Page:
This was initiated with the emergence of whole genome sequencing projects in the 1990s. Since the publication of the first eukaryotic chromosome, chromosome III of baker’s yeast [32], and the first bacterial genome [33], there was a great need for new bioinformatics tools to access, analyse, and visualize such amounts of data. Various precursor tools of workflow management systems emerged. We can cite LASSAP [34] used in sequencing projects that was both an integrated tool for bioinformatics and a framework to integrate and combine new algorithms. This first generation of tools was primarily used by experts, since they required knowledge of the UNIX environment and command lines to perform analyses. However, with the explosion of sequence analysis needs, it became necessary to provide access to bioinformatics tools to a larger number of biologists. Many efforts were done to develop web interface to pilot bioinformatics tools and to browse databases. Then, the first tools combining web interfaces and the ability to automate treatments emerged, such as (i) The Biology Workbench [35] and (ii) PISE [36]. However, due to technological limitations, web interface interaction with the user was limited.

In parallel to the web interface development trends, standalone workflow management software was being developed to design and execute bioinformatics workflow. One of the first of these software solutions was Pipeline pilot [37] developed in 1999 by SciTegics (now part of Biovia products) for chemoinformatics and bioinformatics. Soon after, an open source project delivered the workflow management software Kepler [38]. The same year the Taverna project [39] led to the first open source platform available for bioinformaticians.

Nowadays, the typical modern workflow management software provides an IT infrastructure to easily setup, execute, and monitor a series of tasks. The aim of modern workflow management software is to facilitate integration of different software, scripts, and connection to external data sources, in order to build a data migration or analysis workflow. Modern workflow management software is usually designed to offer a rich graphical easy-to-use user interface, enabling the construction of the workflow with a “drag and drop” of the components. Such systems are based on the XML workflow language to handle complex data transformations with integration of data resources and external software.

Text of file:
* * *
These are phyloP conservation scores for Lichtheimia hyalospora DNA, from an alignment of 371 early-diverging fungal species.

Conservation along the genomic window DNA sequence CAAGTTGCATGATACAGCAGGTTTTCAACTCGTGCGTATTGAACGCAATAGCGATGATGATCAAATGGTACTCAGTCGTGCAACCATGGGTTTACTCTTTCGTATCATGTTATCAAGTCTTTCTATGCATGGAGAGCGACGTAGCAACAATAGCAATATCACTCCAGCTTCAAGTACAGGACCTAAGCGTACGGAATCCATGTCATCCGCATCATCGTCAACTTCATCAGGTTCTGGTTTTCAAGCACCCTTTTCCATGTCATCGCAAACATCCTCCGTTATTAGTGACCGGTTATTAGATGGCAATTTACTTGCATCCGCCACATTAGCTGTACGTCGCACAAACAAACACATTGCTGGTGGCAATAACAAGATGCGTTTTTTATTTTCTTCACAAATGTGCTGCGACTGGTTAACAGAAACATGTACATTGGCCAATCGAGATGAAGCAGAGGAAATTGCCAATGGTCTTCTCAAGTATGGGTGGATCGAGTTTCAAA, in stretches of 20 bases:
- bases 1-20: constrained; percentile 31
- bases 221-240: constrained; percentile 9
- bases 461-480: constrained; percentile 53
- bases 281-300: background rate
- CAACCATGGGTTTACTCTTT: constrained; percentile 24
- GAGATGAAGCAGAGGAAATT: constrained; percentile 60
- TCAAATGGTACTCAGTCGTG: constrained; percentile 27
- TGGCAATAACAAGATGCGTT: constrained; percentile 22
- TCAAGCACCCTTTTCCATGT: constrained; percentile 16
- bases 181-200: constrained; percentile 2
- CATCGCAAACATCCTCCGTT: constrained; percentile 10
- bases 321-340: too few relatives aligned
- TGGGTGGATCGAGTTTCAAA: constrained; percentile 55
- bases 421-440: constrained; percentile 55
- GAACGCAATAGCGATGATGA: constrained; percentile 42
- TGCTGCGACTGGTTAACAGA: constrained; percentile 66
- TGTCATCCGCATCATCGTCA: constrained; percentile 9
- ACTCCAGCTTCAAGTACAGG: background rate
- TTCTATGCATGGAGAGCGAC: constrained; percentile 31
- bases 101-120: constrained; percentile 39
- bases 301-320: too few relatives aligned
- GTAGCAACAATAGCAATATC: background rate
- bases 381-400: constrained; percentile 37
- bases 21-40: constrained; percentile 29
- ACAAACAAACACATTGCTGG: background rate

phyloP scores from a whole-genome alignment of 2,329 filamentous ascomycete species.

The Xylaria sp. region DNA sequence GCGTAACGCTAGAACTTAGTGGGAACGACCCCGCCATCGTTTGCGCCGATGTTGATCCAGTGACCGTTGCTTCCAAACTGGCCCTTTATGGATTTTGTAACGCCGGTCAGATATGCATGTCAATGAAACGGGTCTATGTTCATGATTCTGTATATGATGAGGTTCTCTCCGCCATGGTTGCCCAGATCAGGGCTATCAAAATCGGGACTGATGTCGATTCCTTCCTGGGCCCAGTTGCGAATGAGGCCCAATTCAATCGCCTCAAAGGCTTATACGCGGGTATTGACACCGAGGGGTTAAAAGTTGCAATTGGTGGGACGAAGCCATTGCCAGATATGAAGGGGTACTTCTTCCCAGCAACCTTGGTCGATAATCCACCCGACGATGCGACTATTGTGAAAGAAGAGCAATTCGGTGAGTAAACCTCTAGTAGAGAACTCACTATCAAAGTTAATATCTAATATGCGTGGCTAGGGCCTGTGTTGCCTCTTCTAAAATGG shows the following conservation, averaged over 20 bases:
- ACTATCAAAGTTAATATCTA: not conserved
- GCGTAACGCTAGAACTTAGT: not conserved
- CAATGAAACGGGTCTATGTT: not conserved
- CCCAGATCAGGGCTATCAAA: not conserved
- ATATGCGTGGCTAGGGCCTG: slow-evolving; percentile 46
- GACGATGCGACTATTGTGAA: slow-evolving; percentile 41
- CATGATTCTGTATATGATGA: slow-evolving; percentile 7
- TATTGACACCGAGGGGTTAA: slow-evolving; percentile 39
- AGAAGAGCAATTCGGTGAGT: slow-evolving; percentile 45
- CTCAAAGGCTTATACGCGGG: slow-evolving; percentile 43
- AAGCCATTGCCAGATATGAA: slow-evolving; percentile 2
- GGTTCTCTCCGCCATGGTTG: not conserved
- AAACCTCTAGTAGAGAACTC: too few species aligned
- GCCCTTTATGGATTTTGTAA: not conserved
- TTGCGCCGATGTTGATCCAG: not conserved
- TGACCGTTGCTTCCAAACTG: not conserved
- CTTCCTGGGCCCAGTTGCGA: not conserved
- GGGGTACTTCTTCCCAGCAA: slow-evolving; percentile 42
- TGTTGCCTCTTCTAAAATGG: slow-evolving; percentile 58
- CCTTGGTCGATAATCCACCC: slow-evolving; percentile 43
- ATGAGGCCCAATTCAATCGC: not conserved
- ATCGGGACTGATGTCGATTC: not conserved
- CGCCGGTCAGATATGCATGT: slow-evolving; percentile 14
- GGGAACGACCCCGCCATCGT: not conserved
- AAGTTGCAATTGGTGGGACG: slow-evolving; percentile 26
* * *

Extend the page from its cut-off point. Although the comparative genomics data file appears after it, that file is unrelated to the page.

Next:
4.2. Quick Overview of Some Scientific Workflow Management Software for Big Data Analysis

Several workflow management types of software are available to design scientific workflows (see Table 1). We present a summary of some that have been used to analyse NGS data.

Platform nameInitial creatorLicenseBioinfoWebsite

GalaxyEmory University (USA) and Penn State University (USA)Free ()+++

KDEInforsense (UK)Commercial++

KeplerUC Davis, UC San Diego, and UC Santa Barbara (USA)Free+/−

KnimeUniversity of Konstanz (Germany)Free and commercial++

Pipeline PilotAccelrys (USA)Commercial+++

Taverna workbenchEBI (UK)Free+++

VIBEIncogen (USA)Commercial++

Columns “Bioinfo” show the level of use of these tools in bioinformatics. The “+++” indicates that the software is used by many teams, “++” indicates the software is starting to be used and “+/−” indicates that very few teams use this software in this field, and “−” the software has not been used yet in that field. The “” sign indicates that some additional fees are required for access to third parties services such as cloud platform.
4.2.1. Galaxy

Galaxy [4042] is an open tool dedicated to perform complex analyses in a web-oriented collaborative environment and dedicated to users with no programming skills. The Galaxy framework encapsulates high-end computational tools and provides intuitive user interface while hiding the details of computation and storage management [40]. The three objectives of Galaxy are to facilitate the accessibility and reproducibility of analysis and to assist the sharing of developed workflows [41, 42].